Anxiety Aunt: How to tell my gardening club friends I want out

Dear Anxiety Aunt,

For the past six years I have been in a gardening club with six friends. We meet monthly at someone’s house and garden, meaning every six months you have a morning of several people in your garden helping out, which is handy. We work for an hour or so and then relax with a cup of tea and a chat.

I used to enjoy our set-up and looked forward to the monthly get-togethers, but for the past year that has changed. I was never the most enthusiastic gardener among us and lately I’ve lost interest in maintaining my garden in between the bi-annual visits. If it wasn’t for the gardening club I’d pave most of the yard and just have a few pot plants. I have become increasingly resentful about having to go work in my friends’ gardens every month, especially seeing as they mostly have big and unwieldy gardens they struggle to maintain.

After so long I feel quitting gardening club will be controversial, and I am worried I will upset people by leaving. What should I do?

Sincerely, No longer a green thumb.

Your Aunt hesitates to answer such a questions because quite frankly, anyone who would willingly join a gardening club has a few issues to begin with. Book club? Sure. Movie club? Why not? Social sport? Well, if you must. But gardening! Giving up a morning a month to do hard labour in someone else’s garden? Do you offer to do the dishes and scrub the bathroom while you’re at it?

That you have spent the past six years in this club means you have done your time. It is time to switch hobbies to something more reasonable, like parakeet grooming or writing Emily Bronte fan fiction.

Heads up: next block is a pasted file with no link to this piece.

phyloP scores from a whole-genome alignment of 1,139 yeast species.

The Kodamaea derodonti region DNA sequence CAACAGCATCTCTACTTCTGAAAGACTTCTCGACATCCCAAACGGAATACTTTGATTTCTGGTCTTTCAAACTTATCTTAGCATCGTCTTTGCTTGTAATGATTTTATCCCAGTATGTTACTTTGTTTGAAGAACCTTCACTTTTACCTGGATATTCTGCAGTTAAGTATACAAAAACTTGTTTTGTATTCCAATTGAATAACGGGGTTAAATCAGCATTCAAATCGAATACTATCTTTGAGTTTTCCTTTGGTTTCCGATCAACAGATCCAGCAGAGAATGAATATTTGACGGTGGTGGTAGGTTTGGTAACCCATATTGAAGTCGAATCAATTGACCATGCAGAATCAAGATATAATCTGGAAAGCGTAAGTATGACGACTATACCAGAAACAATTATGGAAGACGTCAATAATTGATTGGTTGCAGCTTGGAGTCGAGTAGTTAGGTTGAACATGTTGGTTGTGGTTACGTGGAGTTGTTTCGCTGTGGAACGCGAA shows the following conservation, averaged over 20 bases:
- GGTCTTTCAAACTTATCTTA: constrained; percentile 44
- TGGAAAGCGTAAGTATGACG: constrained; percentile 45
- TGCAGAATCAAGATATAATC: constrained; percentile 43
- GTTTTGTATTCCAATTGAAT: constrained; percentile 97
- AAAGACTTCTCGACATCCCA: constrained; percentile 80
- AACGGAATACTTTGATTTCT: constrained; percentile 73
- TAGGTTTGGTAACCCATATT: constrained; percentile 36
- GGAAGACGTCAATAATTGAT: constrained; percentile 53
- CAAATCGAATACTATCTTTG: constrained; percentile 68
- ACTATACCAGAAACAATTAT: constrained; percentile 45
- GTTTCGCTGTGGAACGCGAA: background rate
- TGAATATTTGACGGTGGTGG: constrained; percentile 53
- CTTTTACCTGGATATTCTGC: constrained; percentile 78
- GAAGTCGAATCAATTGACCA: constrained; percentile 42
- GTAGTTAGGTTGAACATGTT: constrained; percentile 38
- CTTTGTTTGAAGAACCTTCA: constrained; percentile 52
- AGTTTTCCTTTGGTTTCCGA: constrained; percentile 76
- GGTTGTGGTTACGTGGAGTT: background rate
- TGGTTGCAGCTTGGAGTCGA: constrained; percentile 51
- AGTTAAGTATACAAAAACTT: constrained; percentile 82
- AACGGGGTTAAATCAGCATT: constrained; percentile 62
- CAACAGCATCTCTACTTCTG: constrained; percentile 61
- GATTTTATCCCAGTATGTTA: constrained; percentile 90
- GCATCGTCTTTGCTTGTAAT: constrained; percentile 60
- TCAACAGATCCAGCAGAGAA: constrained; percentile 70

If these people are really your friends, and not just exploiting your reluctant green thumb, they will be perfectly amenable to you bowing out of the club. Just don’t do it after your month — that’s simply bad manners.

Normally your Aunt would tell you to come up with an elaborate excuse or leave the country to avoid having an awkward conversation. A perfectly reasonable reaction to a mundane situation.

But in this scenario, honesty is the best policy. Just tell them you don’t think you want to dedicate the time to gardening anymore and you are considering paving over your own garden.

If paving over a garden is not the sort of thing that goes down well with gardening club, you could just tell you them you have developed an intense allergic reaction to anything green.

And if you are worried about being left out of the social loop, suggest a monthly movie night. A far more accessible activity and one which doesn’t involve plastic footwear.

[“source=thewest”]